Kristin – I think you have found the perfect solution – attend the conference but leave a day early so you can get home for the final performance. That is completely reasonable and surely a compromise that S can understand. Leave the guilt behind and enjoy the conference while you’re there and enjoy the performance while it’s happening (and take her flowers!).

  • http://www.halfwaytonormal.com Kristin T.

    The Modern Gal, that wedding planning example is a good one! Compromise can go overboard—just think about mixing too many colors or flavors together; all you end up with is indistinguishable mush. I think keeping in mind what motivates us to compromise (there are healthy and unhealthy motivations) helps a lot.

    Addie, I love how you put that. We do give one another important space through our words. I’m so glad this did that for you.

    suzannah, this is *exactly* what happens: “if i don’t provide well for myself, then i find myself stealing time from other places…” And it never ceases to amaze me how often guilt and self-pity go hand-in-hand. There is always a healthier way, if only we can find it. (Can’t wait to meet and spend time with you at the conference!)

    Jonelle, that’s a great point—sharing your rationale with your kids is so important! Even if they don’t always fully *get* why we’re doing what we do, at least they know we don’t make these decisions carelessly, or without thinking of the big picture and other people.

    Ray, thank you! And I like it when you go the “random thoughts” route in your comments. :) This point is particularly important: “The spouse (husband or wife) should be the champion of the the other’s personal needs.” It seems both obvious and often-overlooked. I only know how important it is because my husband is great at championing my needs when the kids need a bit more help “getting it” (and I’ve done the single mom thing, when no one was advocating for me but me!).

    Katie, you bring up a really important point: What happens to a mom’s identity when her kids grow up and leave the nest? Ideally, that transition can be a bit easier for everyone involved if the right balance is struck even when the kids are still little.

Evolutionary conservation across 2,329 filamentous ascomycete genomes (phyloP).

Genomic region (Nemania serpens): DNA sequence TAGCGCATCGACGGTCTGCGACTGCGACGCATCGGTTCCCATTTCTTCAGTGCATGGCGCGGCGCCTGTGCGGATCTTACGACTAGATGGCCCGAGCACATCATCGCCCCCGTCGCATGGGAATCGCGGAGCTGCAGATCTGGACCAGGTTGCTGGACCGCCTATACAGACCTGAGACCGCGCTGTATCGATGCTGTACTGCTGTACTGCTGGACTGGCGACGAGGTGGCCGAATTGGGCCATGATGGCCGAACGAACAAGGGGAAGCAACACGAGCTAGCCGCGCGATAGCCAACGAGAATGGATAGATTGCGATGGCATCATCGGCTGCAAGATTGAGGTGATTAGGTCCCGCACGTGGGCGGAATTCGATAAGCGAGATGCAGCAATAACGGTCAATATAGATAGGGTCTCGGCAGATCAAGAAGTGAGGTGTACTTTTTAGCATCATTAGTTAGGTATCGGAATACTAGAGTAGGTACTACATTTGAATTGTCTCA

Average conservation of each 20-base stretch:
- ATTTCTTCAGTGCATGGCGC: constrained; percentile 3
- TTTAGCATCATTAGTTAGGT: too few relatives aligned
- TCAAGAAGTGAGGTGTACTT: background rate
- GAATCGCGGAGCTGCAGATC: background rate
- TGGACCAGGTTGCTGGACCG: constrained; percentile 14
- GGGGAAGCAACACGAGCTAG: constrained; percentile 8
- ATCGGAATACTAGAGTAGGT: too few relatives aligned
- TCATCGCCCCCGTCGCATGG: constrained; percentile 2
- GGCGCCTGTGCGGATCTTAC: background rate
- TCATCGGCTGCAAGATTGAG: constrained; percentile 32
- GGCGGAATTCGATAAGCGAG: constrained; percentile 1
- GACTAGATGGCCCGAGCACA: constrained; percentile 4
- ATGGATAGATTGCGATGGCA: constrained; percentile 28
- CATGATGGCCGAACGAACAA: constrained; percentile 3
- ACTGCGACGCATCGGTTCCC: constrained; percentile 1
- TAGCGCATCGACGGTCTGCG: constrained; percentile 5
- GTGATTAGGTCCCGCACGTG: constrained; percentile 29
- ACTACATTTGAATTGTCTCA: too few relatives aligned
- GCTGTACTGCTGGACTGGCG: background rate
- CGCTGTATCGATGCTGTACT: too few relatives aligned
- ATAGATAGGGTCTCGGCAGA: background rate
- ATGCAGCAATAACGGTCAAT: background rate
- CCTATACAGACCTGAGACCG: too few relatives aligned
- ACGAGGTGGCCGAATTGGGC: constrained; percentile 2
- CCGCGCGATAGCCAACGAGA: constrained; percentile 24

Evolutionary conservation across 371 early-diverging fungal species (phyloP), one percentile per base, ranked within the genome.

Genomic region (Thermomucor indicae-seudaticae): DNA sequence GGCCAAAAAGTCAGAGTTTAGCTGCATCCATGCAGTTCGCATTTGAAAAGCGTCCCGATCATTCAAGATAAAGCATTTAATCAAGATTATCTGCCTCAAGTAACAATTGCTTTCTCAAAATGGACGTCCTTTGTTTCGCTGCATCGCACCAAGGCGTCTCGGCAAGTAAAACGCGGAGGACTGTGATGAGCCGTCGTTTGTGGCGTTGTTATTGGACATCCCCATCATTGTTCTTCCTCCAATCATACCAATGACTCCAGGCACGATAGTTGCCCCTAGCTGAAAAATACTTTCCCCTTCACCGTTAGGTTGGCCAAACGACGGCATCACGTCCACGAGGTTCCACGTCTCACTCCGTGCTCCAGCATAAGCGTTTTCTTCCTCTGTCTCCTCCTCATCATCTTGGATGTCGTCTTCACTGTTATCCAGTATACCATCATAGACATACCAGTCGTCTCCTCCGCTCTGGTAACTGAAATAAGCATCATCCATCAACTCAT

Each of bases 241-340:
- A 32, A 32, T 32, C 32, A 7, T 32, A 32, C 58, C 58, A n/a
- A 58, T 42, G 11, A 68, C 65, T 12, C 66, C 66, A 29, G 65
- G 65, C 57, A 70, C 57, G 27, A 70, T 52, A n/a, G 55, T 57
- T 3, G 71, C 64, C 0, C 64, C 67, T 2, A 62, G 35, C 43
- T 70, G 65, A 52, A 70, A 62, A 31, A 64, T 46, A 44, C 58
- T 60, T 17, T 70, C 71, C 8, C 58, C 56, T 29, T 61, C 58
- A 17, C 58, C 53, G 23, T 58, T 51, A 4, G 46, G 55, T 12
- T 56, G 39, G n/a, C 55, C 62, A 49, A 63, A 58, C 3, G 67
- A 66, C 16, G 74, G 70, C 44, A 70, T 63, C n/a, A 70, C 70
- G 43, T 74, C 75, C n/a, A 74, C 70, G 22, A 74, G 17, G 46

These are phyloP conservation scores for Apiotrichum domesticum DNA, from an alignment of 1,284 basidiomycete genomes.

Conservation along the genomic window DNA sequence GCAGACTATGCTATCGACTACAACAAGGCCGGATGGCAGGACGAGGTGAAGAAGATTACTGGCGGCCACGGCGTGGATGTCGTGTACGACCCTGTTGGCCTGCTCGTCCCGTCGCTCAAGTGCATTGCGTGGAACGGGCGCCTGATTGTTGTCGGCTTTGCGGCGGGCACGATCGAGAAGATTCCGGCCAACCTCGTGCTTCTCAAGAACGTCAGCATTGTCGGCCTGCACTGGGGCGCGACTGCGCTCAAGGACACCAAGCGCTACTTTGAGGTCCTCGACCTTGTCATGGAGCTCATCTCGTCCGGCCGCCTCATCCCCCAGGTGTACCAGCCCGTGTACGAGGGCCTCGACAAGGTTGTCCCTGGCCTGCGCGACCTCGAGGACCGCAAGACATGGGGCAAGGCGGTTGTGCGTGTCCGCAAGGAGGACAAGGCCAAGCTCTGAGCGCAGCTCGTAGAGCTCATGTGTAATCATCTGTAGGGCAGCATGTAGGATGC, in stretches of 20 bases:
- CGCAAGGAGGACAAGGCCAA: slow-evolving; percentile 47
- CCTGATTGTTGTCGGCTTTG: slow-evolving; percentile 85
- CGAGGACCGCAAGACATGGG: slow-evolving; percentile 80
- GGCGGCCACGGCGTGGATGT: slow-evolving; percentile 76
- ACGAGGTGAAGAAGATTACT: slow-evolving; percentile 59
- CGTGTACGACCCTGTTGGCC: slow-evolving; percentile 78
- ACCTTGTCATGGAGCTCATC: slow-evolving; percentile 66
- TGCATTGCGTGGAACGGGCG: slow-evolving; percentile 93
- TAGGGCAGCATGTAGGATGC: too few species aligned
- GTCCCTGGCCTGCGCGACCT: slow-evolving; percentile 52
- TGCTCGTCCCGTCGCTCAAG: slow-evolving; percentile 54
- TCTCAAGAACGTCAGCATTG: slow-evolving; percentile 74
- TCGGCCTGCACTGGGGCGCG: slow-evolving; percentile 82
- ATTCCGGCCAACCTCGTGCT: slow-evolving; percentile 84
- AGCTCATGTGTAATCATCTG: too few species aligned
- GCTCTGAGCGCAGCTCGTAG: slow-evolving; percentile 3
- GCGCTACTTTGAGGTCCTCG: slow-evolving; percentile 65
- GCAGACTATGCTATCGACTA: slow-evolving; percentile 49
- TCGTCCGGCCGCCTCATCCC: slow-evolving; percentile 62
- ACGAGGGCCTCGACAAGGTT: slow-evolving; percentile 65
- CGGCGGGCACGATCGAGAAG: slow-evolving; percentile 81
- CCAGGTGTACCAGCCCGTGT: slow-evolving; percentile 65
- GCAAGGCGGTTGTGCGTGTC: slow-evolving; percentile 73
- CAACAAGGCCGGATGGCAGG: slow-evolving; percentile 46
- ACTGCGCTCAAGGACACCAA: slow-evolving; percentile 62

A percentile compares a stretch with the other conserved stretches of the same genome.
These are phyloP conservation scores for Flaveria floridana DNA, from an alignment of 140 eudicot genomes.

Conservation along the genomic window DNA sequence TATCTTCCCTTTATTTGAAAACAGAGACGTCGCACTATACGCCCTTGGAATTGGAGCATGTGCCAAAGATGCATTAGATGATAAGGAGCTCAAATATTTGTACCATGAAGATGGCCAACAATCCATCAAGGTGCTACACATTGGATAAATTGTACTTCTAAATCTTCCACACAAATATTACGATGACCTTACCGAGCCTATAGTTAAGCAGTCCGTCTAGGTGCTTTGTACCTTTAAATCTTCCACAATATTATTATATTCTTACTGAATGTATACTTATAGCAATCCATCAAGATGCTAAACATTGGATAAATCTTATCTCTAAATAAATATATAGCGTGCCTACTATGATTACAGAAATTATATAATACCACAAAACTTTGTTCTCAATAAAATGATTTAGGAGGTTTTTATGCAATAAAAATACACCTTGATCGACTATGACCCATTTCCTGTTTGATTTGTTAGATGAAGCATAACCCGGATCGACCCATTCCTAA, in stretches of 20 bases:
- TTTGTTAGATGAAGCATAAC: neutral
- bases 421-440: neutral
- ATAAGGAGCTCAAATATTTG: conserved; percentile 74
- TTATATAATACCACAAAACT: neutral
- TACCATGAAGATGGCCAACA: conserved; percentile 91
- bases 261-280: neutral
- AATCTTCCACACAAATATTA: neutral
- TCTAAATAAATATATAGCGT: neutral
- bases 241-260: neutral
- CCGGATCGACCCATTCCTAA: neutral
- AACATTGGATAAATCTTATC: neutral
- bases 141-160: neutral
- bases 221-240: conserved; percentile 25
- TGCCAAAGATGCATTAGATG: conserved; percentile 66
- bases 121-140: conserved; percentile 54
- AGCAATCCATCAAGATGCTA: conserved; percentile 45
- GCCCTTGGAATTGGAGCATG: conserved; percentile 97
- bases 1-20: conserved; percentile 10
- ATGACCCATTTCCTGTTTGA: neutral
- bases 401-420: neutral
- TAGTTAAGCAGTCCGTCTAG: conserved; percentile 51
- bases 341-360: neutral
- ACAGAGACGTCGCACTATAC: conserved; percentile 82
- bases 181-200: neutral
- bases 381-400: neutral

• http://heatheragoodman.com Heather

    I needed to read this today. We have one toddler (so far), so we’re just beginning to make these decisions: how do we pursue and hone talents and be parents? How do we keep our marriage healthy and thriving? How do I enjoy a cup of coffee in the morning?

    I’ve struggled a little bit with leaving my little guy for five days. Will he feel abandoned? Then I feel guilty because am I struggling enough with leaving him? When it comes down to it, I’m looking forward to this conference. I need it.

    Oh, well. Everyone needs some reason to complain about their parents. Might as well start Keegan’s list early.

    Looking forward to meeting you this weekend!

  • http://www.halfwaytonormal.com Kristin T.

    Dave, it’s good to hear from you! I love the “rules” you apply to making these decisions—especially because they affirm my decision! My daughter is in 2-4 plays every year. :) Thanks for the wisdom! Hope you are well.

    Nicola, I’m so glad to hear that not every mom struggles with this! You’ve always seemed very matter-of-fact and decisive to me, which I’m sure helps separate the emotions of these situations from the “facts.” What you said about your child’s age and her personality dictating her needs is so true! In my case, Q is the really independent one—if one of her activities had been the one in question this week I wouldn’t have struggled nearly as much with the decision. She loves having me at her games, etc., but she doesn’t take it personally when I can’t be there.

    Heather, I’m so glad I was able to throw some helpful words out there! Of course, there is no ideal strategy for any of the balancing acts you describe, but just being aware and purposeful is huge. I’m so glad we’ll get to meet this week!